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Gynecol Oncol. 2009 Dec;115(3 Suppl):S15-23. doi: 10.1016/j.ygyno.2009.09.021. Epub 2009 Oct 12.

HPV vaccination against cervical cancer in women above 25 years of age: key considerations and current perspectives.

Author information

1
Cancer Epidemiology Research Program, Institut Català d'Oncologia, IDIBELL, CIBER-ESP, Barcelona, Spain. xcastellsague@iconcologia.net

Abstract

OBJECTIVE:

Vaccination of young women (15-25 years of age) against human papillomavirus (HPV) has been shown to be very efficacious in preventing the development of moderate or severe cervical precancerous lesions associated with HPV-16 or -18. As the highest rates of new infections with high-risk (i.e., oncogenic) HPV types occur in the first years following sexual debut, most existing guidelines and recommendations advise on vaccinating young girls. We consider oncogenic HPV infection and the risk of developing cervical cancer in women over 25 years of age and whether they would also benefit from vaccination against HPV.

METHODS:

We reviewed all available literature on oncogenic HPV infection and the risk of developing cervical cancer in women over 25 years of age.

RESULTS:

HPV vaccination is likely to be beneficial to sexually active women due to their continuous risk of acquiring new HPV infections and of developing cervical intraepithelial neoplasia (CIN) and cervical cancer. Clinical trial data show that the HPV-16/18 AS04-adjuvanted vaccine is safe and immunogenic in women up to the age of 55 years, whilst preliminary data with the quadrivalent vaccine demonstrated evidence of safety, immunogenicity and high-level efficacy in women 24 to 45 years of age. HPV vaccination in women over 25 years of age is already approved in several countries, and these women are individually seeking advice on vaccination from healthcare professionals. The predicted reduction in cost benefit of vaccination with increasing age, however, is likely to limit the implementation of routine vaccination beyond the late 20s.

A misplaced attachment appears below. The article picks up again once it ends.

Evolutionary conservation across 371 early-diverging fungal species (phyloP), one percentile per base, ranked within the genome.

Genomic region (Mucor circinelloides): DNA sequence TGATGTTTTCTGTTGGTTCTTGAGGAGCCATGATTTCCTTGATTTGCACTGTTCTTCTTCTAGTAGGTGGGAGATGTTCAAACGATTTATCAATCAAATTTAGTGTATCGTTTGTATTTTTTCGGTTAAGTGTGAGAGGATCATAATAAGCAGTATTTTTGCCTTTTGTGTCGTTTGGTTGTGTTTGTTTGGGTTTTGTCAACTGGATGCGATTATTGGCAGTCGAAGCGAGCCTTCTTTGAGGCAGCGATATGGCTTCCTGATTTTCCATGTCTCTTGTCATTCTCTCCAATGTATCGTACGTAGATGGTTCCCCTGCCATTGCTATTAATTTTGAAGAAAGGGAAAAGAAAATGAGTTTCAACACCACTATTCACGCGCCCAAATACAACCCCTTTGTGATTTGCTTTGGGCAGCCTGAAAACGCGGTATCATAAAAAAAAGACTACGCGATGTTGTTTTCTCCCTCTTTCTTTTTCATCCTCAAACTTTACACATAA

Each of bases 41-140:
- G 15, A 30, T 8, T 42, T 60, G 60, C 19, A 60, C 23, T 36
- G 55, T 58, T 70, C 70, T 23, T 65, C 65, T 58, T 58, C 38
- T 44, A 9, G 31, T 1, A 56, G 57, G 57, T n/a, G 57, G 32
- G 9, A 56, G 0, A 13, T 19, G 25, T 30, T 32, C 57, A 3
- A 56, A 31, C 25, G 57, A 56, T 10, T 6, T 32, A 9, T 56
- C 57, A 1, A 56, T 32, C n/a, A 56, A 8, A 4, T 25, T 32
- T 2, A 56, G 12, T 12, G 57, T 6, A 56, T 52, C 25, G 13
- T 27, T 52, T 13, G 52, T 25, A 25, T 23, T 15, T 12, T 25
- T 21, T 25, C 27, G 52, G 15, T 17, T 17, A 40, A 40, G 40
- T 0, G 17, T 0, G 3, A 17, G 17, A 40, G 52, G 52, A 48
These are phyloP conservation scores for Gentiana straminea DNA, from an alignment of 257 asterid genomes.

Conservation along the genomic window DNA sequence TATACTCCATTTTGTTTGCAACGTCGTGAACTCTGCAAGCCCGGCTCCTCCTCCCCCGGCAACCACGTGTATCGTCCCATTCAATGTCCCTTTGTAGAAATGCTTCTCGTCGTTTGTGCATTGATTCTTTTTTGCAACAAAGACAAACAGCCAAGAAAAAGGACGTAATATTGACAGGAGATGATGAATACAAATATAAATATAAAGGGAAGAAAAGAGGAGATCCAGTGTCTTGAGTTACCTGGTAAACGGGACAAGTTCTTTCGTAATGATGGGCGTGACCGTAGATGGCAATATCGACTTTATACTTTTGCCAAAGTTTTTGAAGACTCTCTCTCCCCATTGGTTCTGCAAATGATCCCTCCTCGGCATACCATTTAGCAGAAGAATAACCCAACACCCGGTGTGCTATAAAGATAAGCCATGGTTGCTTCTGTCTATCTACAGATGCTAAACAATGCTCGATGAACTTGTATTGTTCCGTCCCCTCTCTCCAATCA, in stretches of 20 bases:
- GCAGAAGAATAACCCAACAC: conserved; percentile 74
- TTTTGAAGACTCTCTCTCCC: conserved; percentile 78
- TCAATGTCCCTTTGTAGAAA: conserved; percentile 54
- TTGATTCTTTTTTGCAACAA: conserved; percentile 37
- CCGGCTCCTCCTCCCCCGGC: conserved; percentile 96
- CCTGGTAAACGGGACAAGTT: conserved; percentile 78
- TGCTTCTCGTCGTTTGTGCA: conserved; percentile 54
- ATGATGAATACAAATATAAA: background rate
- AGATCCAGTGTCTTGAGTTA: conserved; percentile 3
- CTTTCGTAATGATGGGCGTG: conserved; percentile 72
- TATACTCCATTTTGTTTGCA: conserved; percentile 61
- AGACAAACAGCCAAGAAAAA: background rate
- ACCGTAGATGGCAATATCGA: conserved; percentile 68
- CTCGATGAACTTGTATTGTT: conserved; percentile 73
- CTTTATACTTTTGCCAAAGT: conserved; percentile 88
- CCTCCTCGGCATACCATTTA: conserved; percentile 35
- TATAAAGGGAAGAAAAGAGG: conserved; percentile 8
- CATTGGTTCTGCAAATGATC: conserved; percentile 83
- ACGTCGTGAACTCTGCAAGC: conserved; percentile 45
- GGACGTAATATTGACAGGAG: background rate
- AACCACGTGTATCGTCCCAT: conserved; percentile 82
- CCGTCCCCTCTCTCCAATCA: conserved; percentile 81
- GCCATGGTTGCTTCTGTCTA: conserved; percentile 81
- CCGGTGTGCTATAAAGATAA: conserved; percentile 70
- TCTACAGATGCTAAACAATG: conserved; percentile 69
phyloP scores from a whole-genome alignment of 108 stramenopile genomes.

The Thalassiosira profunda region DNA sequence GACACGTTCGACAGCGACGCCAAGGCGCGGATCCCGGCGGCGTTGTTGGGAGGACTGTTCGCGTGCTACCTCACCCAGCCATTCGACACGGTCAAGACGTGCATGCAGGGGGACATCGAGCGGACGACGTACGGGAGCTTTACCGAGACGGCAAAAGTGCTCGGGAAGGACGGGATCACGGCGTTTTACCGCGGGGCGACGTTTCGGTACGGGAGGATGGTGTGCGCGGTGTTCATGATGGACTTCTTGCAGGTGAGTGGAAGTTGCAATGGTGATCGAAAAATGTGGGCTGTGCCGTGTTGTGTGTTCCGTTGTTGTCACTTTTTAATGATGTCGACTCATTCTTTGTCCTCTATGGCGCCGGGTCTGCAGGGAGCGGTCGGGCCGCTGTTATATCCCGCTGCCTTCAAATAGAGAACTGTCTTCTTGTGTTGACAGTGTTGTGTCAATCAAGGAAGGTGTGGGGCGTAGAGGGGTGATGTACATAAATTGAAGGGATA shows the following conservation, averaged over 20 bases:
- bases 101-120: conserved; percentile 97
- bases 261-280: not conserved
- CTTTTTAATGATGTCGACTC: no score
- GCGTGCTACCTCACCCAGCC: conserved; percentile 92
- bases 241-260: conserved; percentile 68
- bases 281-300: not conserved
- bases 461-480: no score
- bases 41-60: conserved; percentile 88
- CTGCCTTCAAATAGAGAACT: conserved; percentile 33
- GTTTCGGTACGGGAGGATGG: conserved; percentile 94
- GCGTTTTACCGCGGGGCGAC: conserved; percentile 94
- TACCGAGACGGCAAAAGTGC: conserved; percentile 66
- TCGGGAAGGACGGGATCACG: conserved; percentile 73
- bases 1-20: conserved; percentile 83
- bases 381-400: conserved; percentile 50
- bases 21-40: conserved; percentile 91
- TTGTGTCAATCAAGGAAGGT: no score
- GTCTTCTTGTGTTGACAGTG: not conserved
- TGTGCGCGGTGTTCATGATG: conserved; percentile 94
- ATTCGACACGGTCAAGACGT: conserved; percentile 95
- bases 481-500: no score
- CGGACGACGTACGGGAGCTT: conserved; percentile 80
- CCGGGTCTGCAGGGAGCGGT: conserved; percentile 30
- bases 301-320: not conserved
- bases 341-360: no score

CONCLUSION:

The priority of routine vaccination programmes must be to target girls and young women, with catch-up programmes that extend to age 25/26 when resources allow. For sexually active women over the age of 25, HPV vaccination can be considered on an individual basis, as most will have the potential to benefit from vaccination.

PMID:
19819540
DOI:
10.1016/j.ygyno.2009.09.021
[Indexed for MEDLINE]

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